The Manly Sea Eagles have suffered injuries at the wrong end of the season to be written off far and wide, but they will still have home ground advantage when they take the fight to the Cronulla Sharks, who will be riding high of last weekend’s sudden-death win to simply make the finals.
The main storyline coming into this game has been about the Sea Eagles injury and suspension crisis.
Only two players doesn’t really constitute the need to call it a crisis, but it sure does when it’s probably your two top stars, with Tom Trbojevic on the shelf with injury, and Martin Taupau out after he copped a suspension for a swinging arm on Ray Stone last weekend.
That loss last weekend to the Eels, where they fell by 16 points, cost them fifth spot on the ladder and probably, the easier of the two elimination finals, not that they were to know which way it was going to go at the time.
The Sea Eagles have had something of a dream season though.
They were widely tipped to finish in the bottom four this season, so to get to where they are, in the top eight and only just missing the top four after spending a chunk of the season in there, is an impressive effort.
Last week’s loss really hurts and cuts them down though.
Instead of playing the struggling Broncos, who bring the unappealing form line of a loss to the Bulldogs into knockout action, they will have to take on the Sharks, who have just been finding ways to get the job done without a whole lot of class about their performances.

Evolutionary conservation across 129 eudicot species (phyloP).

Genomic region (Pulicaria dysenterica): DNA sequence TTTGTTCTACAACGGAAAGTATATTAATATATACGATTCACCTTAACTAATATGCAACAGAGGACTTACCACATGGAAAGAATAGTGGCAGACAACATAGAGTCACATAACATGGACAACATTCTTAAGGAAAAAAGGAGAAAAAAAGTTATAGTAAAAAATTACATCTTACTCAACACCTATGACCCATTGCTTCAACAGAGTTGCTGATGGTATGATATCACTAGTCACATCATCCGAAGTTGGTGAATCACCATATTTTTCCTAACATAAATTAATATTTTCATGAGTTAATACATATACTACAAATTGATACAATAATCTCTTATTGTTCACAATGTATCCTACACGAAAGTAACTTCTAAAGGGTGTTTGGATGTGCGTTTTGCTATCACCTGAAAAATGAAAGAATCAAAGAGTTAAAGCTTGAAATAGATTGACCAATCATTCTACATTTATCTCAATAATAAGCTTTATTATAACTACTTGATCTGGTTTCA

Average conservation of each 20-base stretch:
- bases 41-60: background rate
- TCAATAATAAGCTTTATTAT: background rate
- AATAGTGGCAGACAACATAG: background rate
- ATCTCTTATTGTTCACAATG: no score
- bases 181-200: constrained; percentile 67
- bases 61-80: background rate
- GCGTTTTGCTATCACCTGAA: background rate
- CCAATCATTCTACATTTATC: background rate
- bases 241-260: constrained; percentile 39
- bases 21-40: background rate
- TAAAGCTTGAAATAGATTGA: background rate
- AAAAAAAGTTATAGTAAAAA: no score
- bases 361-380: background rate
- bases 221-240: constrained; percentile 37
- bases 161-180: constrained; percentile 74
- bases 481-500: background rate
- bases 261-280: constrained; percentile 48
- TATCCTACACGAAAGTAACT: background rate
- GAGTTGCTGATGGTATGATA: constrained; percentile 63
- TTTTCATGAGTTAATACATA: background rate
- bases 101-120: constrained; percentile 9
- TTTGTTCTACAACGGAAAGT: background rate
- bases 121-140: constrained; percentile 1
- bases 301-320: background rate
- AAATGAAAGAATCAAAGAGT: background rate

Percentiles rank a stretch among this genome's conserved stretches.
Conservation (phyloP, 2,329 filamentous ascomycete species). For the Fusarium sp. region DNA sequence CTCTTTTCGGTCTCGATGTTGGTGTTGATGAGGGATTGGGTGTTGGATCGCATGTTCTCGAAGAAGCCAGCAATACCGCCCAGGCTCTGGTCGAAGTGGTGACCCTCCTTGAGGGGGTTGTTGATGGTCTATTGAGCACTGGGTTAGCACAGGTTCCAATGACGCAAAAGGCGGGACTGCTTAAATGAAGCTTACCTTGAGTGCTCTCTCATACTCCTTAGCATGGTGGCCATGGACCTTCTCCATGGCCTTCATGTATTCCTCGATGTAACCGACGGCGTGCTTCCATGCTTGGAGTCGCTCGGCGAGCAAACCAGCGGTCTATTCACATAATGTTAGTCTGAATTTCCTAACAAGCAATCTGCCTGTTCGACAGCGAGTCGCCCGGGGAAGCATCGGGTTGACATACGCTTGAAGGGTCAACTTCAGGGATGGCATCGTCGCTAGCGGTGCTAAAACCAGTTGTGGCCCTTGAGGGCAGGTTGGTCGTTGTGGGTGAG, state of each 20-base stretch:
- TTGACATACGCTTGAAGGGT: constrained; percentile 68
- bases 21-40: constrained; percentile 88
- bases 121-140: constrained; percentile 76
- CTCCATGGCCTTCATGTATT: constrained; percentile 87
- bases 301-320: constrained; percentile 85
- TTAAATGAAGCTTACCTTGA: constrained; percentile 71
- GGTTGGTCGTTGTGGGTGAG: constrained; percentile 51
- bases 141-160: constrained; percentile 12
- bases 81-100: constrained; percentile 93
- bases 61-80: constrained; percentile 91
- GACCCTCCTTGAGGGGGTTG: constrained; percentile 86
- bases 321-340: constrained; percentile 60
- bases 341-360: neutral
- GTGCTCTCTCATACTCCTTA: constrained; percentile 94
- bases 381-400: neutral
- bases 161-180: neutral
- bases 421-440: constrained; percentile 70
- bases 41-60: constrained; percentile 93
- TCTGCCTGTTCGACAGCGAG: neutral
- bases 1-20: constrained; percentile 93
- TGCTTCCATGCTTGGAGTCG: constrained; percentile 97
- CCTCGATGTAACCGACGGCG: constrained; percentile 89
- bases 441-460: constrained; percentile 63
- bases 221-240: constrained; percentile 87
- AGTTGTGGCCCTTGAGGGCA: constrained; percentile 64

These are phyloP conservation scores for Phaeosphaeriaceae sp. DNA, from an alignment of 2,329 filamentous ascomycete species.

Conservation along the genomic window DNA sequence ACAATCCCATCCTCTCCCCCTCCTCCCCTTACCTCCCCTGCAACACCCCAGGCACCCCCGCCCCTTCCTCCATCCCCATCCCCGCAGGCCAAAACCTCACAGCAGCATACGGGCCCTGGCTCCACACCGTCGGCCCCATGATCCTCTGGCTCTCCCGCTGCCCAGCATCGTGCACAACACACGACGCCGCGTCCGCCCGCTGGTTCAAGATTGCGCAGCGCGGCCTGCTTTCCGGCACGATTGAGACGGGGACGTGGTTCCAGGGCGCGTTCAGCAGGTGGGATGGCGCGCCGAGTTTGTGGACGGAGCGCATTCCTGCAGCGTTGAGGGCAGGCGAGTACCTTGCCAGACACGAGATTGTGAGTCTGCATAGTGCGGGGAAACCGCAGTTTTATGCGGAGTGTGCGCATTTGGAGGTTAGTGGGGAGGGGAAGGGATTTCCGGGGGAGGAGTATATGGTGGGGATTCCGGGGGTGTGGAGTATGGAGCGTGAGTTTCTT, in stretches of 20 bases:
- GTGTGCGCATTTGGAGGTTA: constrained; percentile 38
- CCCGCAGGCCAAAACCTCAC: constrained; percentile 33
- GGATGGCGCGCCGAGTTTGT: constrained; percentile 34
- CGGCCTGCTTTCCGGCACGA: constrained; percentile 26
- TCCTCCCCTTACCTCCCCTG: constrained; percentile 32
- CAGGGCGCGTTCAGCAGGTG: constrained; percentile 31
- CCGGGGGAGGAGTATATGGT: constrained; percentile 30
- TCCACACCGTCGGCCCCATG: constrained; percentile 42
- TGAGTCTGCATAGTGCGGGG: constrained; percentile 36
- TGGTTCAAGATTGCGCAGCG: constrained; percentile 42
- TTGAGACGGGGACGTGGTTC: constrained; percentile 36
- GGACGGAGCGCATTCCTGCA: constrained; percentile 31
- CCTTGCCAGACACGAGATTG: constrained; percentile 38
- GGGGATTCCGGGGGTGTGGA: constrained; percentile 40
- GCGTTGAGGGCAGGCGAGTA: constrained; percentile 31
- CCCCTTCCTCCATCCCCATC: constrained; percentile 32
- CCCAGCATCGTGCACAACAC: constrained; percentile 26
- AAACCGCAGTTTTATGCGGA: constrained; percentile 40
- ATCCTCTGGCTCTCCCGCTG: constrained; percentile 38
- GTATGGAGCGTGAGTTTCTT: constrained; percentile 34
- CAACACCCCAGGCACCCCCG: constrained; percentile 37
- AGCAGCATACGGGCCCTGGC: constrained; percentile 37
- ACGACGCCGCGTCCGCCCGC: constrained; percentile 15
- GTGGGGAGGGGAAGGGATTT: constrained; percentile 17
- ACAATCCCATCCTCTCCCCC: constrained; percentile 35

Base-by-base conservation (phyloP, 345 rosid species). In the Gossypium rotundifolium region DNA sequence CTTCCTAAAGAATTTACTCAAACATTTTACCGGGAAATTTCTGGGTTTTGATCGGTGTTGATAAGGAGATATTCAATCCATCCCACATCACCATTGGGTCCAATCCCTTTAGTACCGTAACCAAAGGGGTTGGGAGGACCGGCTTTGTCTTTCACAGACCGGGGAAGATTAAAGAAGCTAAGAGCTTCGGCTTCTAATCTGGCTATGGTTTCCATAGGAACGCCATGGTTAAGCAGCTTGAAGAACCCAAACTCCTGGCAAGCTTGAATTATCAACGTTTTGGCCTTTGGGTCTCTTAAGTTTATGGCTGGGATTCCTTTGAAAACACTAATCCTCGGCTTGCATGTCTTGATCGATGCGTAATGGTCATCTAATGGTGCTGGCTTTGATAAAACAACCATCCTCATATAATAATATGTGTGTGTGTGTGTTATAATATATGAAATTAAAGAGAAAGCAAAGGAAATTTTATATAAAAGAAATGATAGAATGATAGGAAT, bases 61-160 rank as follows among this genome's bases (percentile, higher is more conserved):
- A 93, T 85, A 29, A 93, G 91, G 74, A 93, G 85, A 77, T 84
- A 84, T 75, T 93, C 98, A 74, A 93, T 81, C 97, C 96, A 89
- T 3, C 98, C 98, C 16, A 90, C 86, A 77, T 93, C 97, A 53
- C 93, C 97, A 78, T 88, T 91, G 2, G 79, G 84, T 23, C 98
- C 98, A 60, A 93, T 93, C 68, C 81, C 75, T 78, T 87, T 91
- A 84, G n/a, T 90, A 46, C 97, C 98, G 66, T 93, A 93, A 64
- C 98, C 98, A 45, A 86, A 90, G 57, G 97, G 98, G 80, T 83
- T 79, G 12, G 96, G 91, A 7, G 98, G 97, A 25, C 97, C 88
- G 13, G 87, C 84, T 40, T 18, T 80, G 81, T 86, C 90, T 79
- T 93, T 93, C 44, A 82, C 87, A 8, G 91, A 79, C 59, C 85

In typical Sharks style, everything has been a grind, but they have been playing knockout footy for the best part of two months after a horrendous run of losses through the middle third of the season.
From the position they were in, the Sharks have won five of their last seven and will be roaring with confidence heading into the finals on the back of their clutch elimination victory over the Wests Tigers at a raccuous Leichhardt last weekend.
The Sharks didn’t play that well in the first half, but they executed their game plan to wear the Tigers down and shut out the crowd, and with a noticeable advantage in the forwards again, they may look for a fairly similar strategy in trying to deal with Manly.
What the Sea Eagles do have going for them, is one of the most one-sided, lopsided records in the history of Australian rugby league – scratch that – Australian rugby league, where they have had the wood over the Sharks dating all the way back to the inception of the Sutherland club in 1967.